Has Parkinson’s finally met its match?
A cure for Parkinson’s disease continues to elude modern medicine. But one researcher from Iowa State has worked tirelessly to unlock the mysteries of Parkinson's. Day by day, discovery by discovery, he's gaining ground.
Years ago, distinguished professor of biomedical sciences Anumantha Kanthasamy identified the protein that kills dopamine-producing cells in the brain, known as kinase-C. This lack of dopamine in Parkinson's sufferers results in abnormal nerve functioning, causing a loss in the ability to control body movements.
Armed with his previous findings, Kanthasamy is seeking to develop a process to modify the production of the kinase-C -- and more important, to inhibit it.
"We have found the mechanism that regulates the survival of dopamine-producing nerve cells," said Kanthasamy. "Now we can focus on chemicals to control the mechanism."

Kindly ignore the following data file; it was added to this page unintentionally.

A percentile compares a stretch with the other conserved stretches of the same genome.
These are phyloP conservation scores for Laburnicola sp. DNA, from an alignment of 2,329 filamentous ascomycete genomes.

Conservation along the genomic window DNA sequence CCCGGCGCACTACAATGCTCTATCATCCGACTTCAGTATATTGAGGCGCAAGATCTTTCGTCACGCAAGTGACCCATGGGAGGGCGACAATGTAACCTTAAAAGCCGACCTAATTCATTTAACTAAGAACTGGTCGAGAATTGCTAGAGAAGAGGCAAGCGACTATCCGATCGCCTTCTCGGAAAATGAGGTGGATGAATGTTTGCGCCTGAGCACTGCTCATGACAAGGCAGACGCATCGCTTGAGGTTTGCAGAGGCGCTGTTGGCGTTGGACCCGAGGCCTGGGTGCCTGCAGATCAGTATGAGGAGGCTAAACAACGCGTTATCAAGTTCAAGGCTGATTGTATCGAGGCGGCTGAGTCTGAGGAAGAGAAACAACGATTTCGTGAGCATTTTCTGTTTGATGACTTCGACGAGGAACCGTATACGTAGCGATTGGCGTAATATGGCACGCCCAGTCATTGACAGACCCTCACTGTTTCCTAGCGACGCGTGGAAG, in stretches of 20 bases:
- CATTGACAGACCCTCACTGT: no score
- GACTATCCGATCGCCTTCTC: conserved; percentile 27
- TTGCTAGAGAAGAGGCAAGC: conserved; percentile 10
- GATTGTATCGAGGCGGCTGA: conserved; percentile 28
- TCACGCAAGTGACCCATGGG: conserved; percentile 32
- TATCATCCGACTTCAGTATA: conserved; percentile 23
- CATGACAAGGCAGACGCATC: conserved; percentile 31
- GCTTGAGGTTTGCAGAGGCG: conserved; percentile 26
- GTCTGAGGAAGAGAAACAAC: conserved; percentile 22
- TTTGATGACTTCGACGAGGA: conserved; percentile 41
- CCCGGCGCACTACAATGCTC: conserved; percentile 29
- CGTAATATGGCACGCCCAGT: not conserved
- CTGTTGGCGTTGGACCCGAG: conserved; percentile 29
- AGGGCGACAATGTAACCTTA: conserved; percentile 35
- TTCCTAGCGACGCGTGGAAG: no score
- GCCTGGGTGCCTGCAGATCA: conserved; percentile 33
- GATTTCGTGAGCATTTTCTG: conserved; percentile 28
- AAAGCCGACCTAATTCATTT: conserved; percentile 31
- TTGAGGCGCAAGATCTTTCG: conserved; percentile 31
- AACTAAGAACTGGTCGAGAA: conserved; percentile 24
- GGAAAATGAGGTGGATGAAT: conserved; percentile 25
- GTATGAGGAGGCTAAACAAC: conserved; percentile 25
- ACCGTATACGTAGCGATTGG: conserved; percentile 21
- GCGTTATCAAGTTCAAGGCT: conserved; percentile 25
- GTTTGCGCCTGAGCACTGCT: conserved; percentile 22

All across Iowa State you’ll find adventurous professors like Anumantha Kanthasamy burning the midnight fluorescent, inventing solutions that are changing the world in every way imaginable: whether it's developing a method to make artificial bones for trauma patients, sequencing plant genomes to make them more resistant to drought, or creating incredibly maneuverable aerial vehicles inspired by bats. Imagine how lucky the students of these professors feel, getting to witness breakthroughs at the moment of discovery.
As for Dr. Kanthasamy's research, it's showing encouraging progress. The one million people who suffer from Parkinson's disease are rooting for him.